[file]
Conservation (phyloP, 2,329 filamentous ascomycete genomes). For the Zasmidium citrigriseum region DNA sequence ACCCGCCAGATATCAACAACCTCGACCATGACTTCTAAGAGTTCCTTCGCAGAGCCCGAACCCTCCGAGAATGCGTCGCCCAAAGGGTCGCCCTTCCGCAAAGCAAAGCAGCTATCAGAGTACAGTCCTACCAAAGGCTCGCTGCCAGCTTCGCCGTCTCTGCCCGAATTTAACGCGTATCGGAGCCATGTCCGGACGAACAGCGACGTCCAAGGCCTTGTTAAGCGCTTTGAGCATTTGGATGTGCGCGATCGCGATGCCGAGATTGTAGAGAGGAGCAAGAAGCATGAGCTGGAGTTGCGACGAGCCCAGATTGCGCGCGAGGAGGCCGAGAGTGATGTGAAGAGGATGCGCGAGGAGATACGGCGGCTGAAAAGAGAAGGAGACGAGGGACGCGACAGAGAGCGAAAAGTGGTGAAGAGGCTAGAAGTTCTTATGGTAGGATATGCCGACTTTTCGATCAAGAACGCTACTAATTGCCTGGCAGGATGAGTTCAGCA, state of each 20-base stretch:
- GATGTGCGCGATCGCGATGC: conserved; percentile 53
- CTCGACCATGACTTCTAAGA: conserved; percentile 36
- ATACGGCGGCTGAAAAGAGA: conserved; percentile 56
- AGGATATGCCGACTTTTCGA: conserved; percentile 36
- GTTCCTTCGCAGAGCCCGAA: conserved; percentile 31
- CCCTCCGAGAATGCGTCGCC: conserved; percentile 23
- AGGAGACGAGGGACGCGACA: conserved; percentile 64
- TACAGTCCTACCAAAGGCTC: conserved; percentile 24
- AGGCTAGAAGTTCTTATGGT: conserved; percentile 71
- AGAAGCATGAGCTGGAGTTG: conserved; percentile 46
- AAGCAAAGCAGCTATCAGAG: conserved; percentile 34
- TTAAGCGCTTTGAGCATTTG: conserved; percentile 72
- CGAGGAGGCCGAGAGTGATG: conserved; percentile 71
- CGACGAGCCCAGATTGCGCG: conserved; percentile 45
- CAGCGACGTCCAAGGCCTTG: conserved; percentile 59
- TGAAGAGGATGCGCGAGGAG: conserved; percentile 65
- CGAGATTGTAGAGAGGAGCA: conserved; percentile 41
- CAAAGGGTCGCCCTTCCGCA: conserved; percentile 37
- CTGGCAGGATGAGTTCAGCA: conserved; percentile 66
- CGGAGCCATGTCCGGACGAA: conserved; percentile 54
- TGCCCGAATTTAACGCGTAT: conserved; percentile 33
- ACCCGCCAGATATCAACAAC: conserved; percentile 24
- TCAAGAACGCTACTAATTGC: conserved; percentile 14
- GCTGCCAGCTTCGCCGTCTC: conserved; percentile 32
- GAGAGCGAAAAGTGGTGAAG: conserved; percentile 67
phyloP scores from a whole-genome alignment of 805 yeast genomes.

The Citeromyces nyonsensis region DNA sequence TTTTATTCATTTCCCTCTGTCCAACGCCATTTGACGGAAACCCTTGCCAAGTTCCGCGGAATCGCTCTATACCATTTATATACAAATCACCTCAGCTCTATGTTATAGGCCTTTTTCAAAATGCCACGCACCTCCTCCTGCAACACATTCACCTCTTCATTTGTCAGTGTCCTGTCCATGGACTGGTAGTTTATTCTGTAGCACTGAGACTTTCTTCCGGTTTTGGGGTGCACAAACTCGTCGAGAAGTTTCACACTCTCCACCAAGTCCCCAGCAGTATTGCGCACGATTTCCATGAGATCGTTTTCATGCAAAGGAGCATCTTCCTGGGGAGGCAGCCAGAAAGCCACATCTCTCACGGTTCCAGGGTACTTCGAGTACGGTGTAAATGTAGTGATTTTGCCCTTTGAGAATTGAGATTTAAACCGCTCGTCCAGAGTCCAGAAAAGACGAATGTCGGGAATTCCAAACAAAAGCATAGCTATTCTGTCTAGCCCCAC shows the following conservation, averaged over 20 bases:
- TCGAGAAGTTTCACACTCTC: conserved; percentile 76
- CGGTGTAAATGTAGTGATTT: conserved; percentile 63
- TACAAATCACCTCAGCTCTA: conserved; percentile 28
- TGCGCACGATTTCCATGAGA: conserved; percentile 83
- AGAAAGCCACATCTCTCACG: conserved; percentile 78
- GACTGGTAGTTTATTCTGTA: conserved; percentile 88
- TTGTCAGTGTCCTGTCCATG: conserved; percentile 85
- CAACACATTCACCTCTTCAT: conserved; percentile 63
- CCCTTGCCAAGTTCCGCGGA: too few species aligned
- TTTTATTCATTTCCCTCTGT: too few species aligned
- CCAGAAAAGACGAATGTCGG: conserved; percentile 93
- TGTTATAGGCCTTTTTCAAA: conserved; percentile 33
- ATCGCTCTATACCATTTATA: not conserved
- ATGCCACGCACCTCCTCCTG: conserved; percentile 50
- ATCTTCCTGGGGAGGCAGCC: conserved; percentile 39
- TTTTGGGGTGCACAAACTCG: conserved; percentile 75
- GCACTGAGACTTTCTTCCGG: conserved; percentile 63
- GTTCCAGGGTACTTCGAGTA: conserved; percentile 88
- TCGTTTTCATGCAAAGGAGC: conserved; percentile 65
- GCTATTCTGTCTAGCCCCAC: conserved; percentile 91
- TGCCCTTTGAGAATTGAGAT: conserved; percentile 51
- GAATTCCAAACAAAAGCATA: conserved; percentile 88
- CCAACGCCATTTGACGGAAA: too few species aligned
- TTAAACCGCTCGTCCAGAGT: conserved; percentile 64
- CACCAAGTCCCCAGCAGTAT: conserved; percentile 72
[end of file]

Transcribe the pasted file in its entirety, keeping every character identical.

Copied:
Conservation (phyloP, 2,329 filamentous ascomycete genomes). For the Zasmidium citrigriseum region DNA sequence ACCCGCCAGATATCAACAACCTCGACCATGACTTCTAAGAGTTCCTTCGCAGAGCCCGAACCCTCCGAGAATGCGTCGCCCAAAGGGTCGCCCTTCCGCAAAGCAAAGCAGCTATCAGAGTACAGTCCTACCAAAGGCTCGCTGCCAGCTTCGCCGTCTCTGCCCGAATTTAACGCGTATCGGAGCCATGTCCGGACGAACAGCGACGTCCAAGGCCTTGTTAAGCGCTTTGAGCATTTGGATGTGCGCGATCGCGATGCCGAGATTGTAGAGAGGAGCAAGAAGCATGAGCTGGAGTTGCGACGAGCCCAGATTGCGCGCGAGGAGGCCGAGAGTGATGTGAAGAGGATGCGCGAGGAGATACGGCGGCTGAAAAGAGAAGGAGACGAGGGACGCGACAGAGAGCGAAAAGTGGTGAAGAGGCTAGAAGTTCTTATGGTAGGATATGCCGACTTTTCGATCAAGAACGCTACTAATTGCCTGGCAGGATGAGTTCAGCA, state of each 20-base stretch:
- GATGTGCGCGATCGCGATGC: conserved; percentile 53
- CTCGACCATGACTTCTAAGA: conserved; percentile 36
- ATACGGCGGCTGAAAAGAGA: conserved; percentile 56
- AGGATATGCCGACTTTTCGA: conserved; percentile 36
- GTTCCTTCGCAGAGCCCGAA: conserved; percentile 31
- CCCTCCGAGAATGCGTCGCC: conserved; percentile 23
- AGGAGACGAGGGACGCGACA: conserved; percentile 64
- TACAGTCCTACCAAAGGCTC: conserved; percentile 24
- AGGCTAGAAGTTCTTATGGT: conserved; percentile 71
- AGAAGCATGAGCTGGAGTTG: conserved; percentile 46
- AAGCAAAGCAGCTATCAGAG: conserved; percentile 34
- TTAAGCGCTTTGAGCATTTG: conserved; percentile 72
- CGAGGAGGCCGAGAGTGATG: conserved; percentile 71
- CGACGAGCCCAGATTGCGCG: conserved; percentile 45
- CAGCGACGTCCAAGGCCTTG: conserved; percentile 59
- TGAAGAGGATGCGCGAGGAG: conserved; percentile 65
- CGAGATTGTAGAGAGGAGCA: conserved; percentile 41
- CAAAGGGTCGCCCTTCCGCA: conserved; percentile 37
- CTGGCAGGATGAGTTCAGCA: conserved; percentile 66
- CGGAGCCATGTCCGGACGAA: conserved; percentile 54
- TGCCCGAATTTAACGCGTAT: conserved; percentile 33
- ACCCGCCAGATATCAACAAC: conserved; percentile 24
- TCAAGAACGCTACTAATTGC: conserved; percentile 14
- GCTGCCAGCTTCGCCGTCTC: conserved; percentile 32
- GAGAGCGAAAAGTGGTGAAG: conserved; percentile 67
phyloP scores from a whole-genome alignment of 805 yeast genomes.

The Citeromyces nyonsensis region DNA sequence TTTTATTCATTTCCCTCTGTCCAACGCCATTTGACGGAAACCCTTGCCAAGTTCCGCGGAATCGCTCTATACCATTTATATACAAATCACCTCAGCTCTATGTTATAGGCCTTTTTCAAAATGCCACGCACCTCCTCCTGCAACACATTCACCTCTTCATTTGTCAGTGTCCTGTCCATGGACTGGTAGTTTATTCTGTAGCACTGAGACTTTCTTCCGGTTTTGGGGTGCACAAACTCGTCGAGAAGTTTCACACTCTCCACCAAGTCCCCAGCAGTATTGCGCACGATTTCCATGAGATCGTTTTCATGCAAAGGAGCATCTTCCTGGGGAGGCAGCCAGAAAGCCACATCTCTCACGGTTCCAGGGTACTTCGAGTACGGTGTAAATGTAGTGATTTTGCCCTTTGAGAATTGAGATTTAAACCGCTCGTCCAGAGTCCAGAAAAGACGAATGTCGGGAATTCCAAACAAAAGCATAGCTATTCTGTCTAGCCCCAC shows the following conservation, averaged over 20 bases:
- TCGAGAAGTTTCACACTCTC: conserved; percentile 76
- CGGTGTAAATGTAGTGATTT: conserved; percentile 63
- TACAAATCACCTCAGCTCTA: conserved; percentile 28
- TGCGCACGATTTCCATGAGA: conserved; percentile 83
- AGAAAGCCACATCTCTCACG: conserved; percentile 78
- GACTGGTAGTTTATTCTGTA: conserved; percentile 88
- TTGTCAGTGTCCTGTCCATG: conserved; percentile 85
- CAACACATTCACCTCTTCAT: conserved; percentile 63
- CCCTTGCCAAGTTCCGCGGA: too few species aligned
- TTTTATTCATTTCCCTCTGT: too few species aligned
- CCAGAAAAGACGAATGTCGG: conserved; percentile 93
- TGTTATAGGCCTTTTTCAAA: conserved; percentile 33
- ATCGCTCTATACCATTTATA: not conserved
- ATGCCACGCACCTCCTCCTG: conserved; percentile 50
- ATCTTCCTGGGGAGGCAGCC: conserved; percentile 39
- TTTTGGGGTGCACAAACTCG: conserved; percentile 75
- GCACTGAGACTTTCTTCCGG: conserved; percentile 63
- GTTCCAGGGTACTTCGAGTA: conserved; percentile 88
- TCGTTTTCATGCAAAGGAGC: conserved; percentile 65
- GCTATTCTGTCTAGCCCCAC: conserved; percentile 91
- TGCCCTTTGAGAATTGAGAT: conserved; percentile 51
- GAATTCCAAACAAAAGCATA: conserved; percentile 88
- CCAACGCCATTTGACGGAAA: too few species aligned
- TTAAACCGCTCGTCCAGAGT: conserved; percentile 64
- CACCAAGTCCCCAGCAGTAT: conserved; percentile 72